Droughts in the south-west of the country will continue to get worse, and if we reach 2C, droughts will get worse in eastern Australia too.
Although the number of cyclones might decrease, their average intensity is expected to increase.
The next part of the IPCC report, released next year, will focus on the impacts of climate change, and we’ll hear a lot more about that then.
What can be done about climate change?
While the IPCC’s report makes for grim reading, there are some reassuring details.
It isn’t too late to secure a future where warming is kept below 1.5C and we avert many of the most worrying impacts.
In November the world is gathering at the COP26 climate change conference in Glasgow, Scotland. Countries are expected to “ratchet up” their pledges to cut greenhouse gas emissions in line with their promise to try to stop warming at 1.5C.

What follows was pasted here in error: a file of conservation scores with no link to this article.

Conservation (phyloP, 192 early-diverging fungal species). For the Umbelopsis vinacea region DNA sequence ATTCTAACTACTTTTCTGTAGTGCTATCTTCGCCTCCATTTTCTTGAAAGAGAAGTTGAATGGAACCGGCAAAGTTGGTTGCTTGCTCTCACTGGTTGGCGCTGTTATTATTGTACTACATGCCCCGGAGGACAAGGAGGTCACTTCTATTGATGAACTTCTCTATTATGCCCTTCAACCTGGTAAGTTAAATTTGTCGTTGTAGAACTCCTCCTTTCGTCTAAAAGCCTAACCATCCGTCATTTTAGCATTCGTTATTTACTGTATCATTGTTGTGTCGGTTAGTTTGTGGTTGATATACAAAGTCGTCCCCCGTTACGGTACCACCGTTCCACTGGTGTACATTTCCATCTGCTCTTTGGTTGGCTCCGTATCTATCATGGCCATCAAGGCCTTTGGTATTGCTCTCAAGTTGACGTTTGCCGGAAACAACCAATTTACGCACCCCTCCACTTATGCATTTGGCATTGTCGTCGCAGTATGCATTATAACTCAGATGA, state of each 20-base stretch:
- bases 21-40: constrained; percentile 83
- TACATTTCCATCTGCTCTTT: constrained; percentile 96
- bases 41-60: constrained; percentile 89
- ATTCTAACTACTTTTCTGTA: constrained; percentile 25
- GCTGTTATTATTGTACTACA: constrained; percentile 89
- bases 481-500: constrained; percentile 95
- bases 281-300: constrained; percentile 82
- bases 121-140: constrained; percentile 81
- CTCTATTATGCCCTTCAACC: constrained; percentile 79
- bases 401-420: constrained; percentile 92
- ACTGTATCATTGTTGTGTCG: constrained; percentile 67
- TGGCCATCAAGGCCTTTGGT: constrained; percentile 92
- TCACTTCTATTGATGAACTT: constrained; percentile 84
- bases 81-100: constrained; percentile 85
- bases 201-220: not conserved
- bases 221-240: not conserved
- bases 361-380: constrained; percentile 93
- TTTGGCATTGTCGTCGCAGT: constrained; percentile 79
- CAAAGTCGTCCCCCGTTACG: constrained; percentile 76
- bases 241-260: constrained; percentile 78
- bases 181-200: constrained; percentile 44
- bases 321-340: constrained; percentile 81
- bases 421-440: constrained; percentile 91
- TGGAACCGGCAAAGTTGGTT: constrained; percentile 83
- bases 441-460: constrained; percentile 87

For that to work, countries like Australia need to reach net zero emissions before 2050 so that the whole world can hit that milestone by 2050.
But crucially, near-term targets need to be in line with that goal.
Australia has a 2030 target to cut emissions to 26 per cent below 2005 levels, yet continues to approve new coal and gas projects.
UN secretary-general Antonio Guterres says the IPCC findings must “sound a death knell for coal and fossil fuels, before they destroy our planet”.
IPCC vice chair Mark Howden says the world needs to cut emissions by about 45 per cent by 2030 — and of course, rich countries need to move faster than others.
Conservation groups argue Australia needs to slash emissions by 75 per cent this decade.